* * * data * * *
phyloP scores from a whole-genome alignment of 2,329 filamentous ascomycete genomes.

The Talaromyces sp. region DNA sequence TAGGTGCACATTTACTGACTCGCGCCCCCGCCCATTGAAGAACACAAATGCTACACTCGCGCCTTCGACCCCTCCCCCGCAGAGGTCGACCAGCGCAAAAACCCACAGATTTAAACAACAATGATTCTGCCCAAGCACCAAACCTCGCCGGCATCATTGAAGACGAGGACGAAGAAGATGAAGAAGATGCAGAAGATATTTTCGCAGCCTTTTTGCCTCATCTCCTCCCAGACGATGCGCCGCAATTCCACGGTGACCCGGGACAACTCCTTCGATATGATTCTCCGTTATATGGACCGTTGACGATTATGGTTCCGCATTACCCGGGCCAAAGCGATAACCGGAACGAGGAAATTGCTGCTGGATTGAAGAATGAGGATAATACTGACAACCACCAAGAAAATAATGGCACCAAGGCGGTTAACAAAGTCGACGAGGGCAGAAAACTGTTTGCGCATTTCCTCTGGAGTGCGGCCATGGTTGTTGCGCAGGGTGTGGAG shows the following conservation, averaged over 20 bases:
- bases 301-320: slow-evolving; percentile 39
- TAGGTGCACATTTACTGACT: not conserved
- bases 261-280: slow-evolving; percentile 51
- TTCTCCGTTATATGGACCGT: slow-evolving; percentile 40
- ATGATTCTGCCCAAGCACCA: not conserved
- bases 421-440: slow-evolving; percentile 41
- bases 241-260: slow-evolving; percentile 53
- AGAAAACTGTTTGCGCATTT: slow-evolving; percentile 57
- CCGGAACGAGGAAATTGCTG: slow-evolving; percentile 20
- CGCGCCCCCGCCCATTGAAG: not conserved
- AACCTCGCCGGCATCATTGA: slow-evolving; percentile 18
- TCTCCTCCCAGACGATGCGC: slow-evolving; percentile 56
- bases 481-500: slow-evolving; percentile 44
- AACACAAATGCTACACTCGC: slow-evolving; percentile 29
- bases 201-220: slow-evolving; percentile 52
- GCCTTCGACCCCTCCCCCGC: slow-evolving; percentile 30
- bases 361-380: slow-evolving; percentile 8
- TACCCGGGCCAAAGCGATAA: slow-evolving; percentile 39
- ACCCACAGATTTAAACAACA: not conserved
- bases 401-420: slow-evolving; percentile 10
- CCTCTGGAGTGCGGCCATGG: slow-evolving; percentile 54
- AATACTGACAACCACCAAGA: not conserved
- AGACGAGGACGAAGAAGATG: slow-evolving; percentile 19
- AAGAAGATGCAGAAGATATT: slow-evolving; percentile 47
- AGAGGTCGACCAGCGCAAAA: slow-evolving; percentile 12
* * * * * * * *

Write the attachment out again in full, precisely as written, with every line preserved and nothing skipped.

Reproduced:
phyloP scores from a whole-genome alignment of 2,329 filamentous ascomycete genomes.

The Talaromyces sp. region DNA sequence TAGGTGCACATTTACTGACTCGCGCCCCCGCCCATTGAAGAACACAAATGCTACACTCGCGCCTTCGACCCCTCCCCCGCAGAGGTCGACCAGCGCAAAAACCCACAGATTTAAACAACAATGATTCTGCCCAAGCACCAAACCTCGCCGGCATCATTGAAGACGAGGACGAAGAAGATGAAGAAGATGCAGAAGATATTTTCGCAGCCTTTTTGCCTCATCTCCTCCCAGACGATGCGCCGCAATTCCACGGTGACCCGGGACAACTCCTTCGATATGATTCTCCGTTATATGGACCGTTGACGATTATGGTTCCGCATTACCCGGGCCAAAGCGATAACCGGAACGAGGAAATTGCTGCTGGATTGAAGAATGAGGATAATACTGACAACCACCAAGAAAATAATGGCACCAAGGCGGTTAACAAAGTCGACGAGGGCAGAAAACTGTTTGCGCATTTCCTCTGGAGTGCGGCCATGGTTGTTGCGCAGGGTGTGGAG shows the following conservation, averaged over 20 bases:
- bases 301-320: slow-evolving; percentile 39
- TAGGTGCACATTTACTGACT: not conserved
- bases 261-280: slow-evolving; percentile 51
- TTCTCCGTTATATGGACCGT: slow-evolving; percentile 40
- ATGATTCTGCCCAAGCACCA: not conserved
- bases 421-440: slow-evolving; percentile 41
- bases 241-260: slow-evolving; percentile 53
- AGAAAACTGTTTGCGCATTT: slow-evolving; percentile 57
- CCGGAACGAGGAAATTGCTG: slow-evolving; percentile 20
- CGCGCCCCCGCCCATTGAAG: not conserved
- AACCTCGCCGGCATCATTGA: slow-evolving; percentile 18
- TCTCCTCCCAGACGATGCGC: slow-evolving; percentile 56
- bases 481-500: slow-evolving; percentile 44
- AACACAAATGCTACACTCGC: slow-evolving; percentile 29
- bases 201-220: slow-evolving; percentile 52
- GCCTTCGACCCCTCCCCCGC: slow-evolving; percentile 30
- bases 361-380: slow-evolving; percentile 8
- TACCCGGGCCAAAGCGATAA: slow-evolving; percentile 39
- ACCCACAGATTTAAACAACA: not conserved
- bases 401-420: slow-evolving; percentile 10
- CCTCTGGAGTGCGGCCATGG: slow-evolving; percentile 54
- AATACTGACAACCACCAAGA: not conserved
- AGACGAGGACGAAGAAGATG: slow-evolving; percentile 19
- AAGAAGATGCAGAAGATATT: slow-evolving; percentile 47
- AGAGGTCGACCAGCGCAAAA: slow-evolving; percentile 12